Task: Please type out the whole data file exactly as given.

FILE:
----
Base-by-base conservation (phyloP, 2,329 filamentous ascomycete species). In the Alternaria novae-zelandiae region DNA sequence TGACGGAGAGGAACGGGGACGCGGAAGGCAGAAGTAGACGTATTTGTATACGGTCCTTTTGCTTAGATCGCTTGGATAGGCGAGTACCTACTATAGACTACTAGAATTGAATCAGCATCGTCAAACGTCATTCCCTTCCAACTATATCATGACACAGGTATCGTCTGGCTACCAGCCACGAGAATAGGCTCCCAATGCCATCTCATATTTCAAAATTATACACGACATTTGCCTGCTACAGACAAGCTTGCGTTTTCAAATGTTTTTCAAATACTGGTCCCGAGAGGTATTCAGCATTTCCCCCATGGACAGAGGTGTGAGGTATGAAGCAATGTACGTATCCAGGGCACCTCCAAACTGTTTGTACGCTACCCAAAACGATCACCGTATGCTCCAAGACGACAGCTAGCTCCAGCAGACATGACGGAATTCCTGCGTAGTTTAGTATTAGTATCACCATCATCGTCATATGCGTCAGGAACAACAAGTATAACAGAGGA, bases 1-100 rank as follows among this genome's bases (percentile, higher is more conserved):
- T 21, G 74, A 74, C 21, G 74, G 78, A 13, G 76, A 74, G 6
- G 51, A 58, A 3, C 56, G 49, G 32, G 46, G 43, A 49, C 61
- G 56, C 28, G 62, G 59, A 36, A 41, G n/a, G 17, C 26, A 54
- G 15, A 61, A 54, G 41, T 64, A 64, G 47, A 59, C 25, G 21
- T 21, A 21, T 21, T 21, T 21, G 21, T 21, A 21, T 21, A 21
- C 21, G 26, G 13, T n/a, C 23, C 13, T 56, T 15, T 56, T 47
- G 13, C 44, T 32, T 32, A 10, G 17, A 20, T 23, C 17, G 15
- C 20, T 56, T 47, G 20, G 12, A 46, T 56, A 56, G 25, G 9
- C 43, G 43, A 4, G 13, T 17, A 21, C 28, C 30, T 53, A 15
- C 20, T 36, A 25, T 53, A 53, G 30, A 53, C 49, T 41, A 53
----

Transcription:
Base-by-base conservation (phyloP, 2,329 filamentous ascomycete species). In the Alternaria novae-zelandiae region DNA sequence TGACGGAGAGGAACGGGGACGCGGAAGGCAGAAGTAGACGTATTTGTATACGGTCCTTTTGCTTAGATCGCTTGGATAGGCGAGTACCTACTATAGACTACTAGAATTGAATCAGCATCGTCAAACGTCATTCCCTTCCAACTATATCATGACACAGGTATCGTCTGGCTACCAGCCACGAGAATAGGCTCCCAATGCCATCTCATATTTCAAAATTATACACGACATTTGCCTGCTACAGACAAGCTTGCGTTTTCAAATGTTTTTCAAATACTGGTCCCGAGAGGTATTCAGCATTTCCCCCATGGACAGAGGTGTGAGGTATGAAGCAATGTACGTATCCAGGGCACCTCCAAACTGTTTGTACGCTACCCAAAACGATCACCGTATGCTCCAAGACGACAGCTAGCTCCAGCAGACATGACGGAATTCCTGCGTAGTTTAGTATTAGTATCACCATCATCGTCATATGCGTCAGGAACAACAAGTATAACAGAGGA, bases 1-100 rank as follows among this genome's bases (percentile, higher is more conserved):
- T 21, G 74, A 74, C 21, G 74, G 78, A 13, G 76, A 74, G 6
- G 51, A 58, A 3, C 56, G 49, G 32, G 46, G 43, A 49, C 61
- G 56, C 28, G 62, G 59, A 36, A 41, G n/a, G 17, C 26, A 54
- G 15, A 61, A 54, G 41, T 64, A 64, G 47, A 59, C 25, G 21
- T 21, A 21, T 21, T 21, T 21, G 21, T 21, A 21, T 21, A 21
- C 21, G 26, G 13, T n/a, C 23, C 13, T 56, T 15, T 56, T 47
- G 13, C 44, T 32, T 32, A 10, G 17, A 20, T 23, C 17, G 15
- C 20, T 56, T 47, G 20, G 12, A 46, T 56, A 56, G 25, G 9
- C 43, G 43, A 4, G 13, T 17, A 21, C 28, C 30, T 53, A 15
- C 20, T 36, A 25, T 53, A 53, G 30, A 53, C 49, T 41, A 53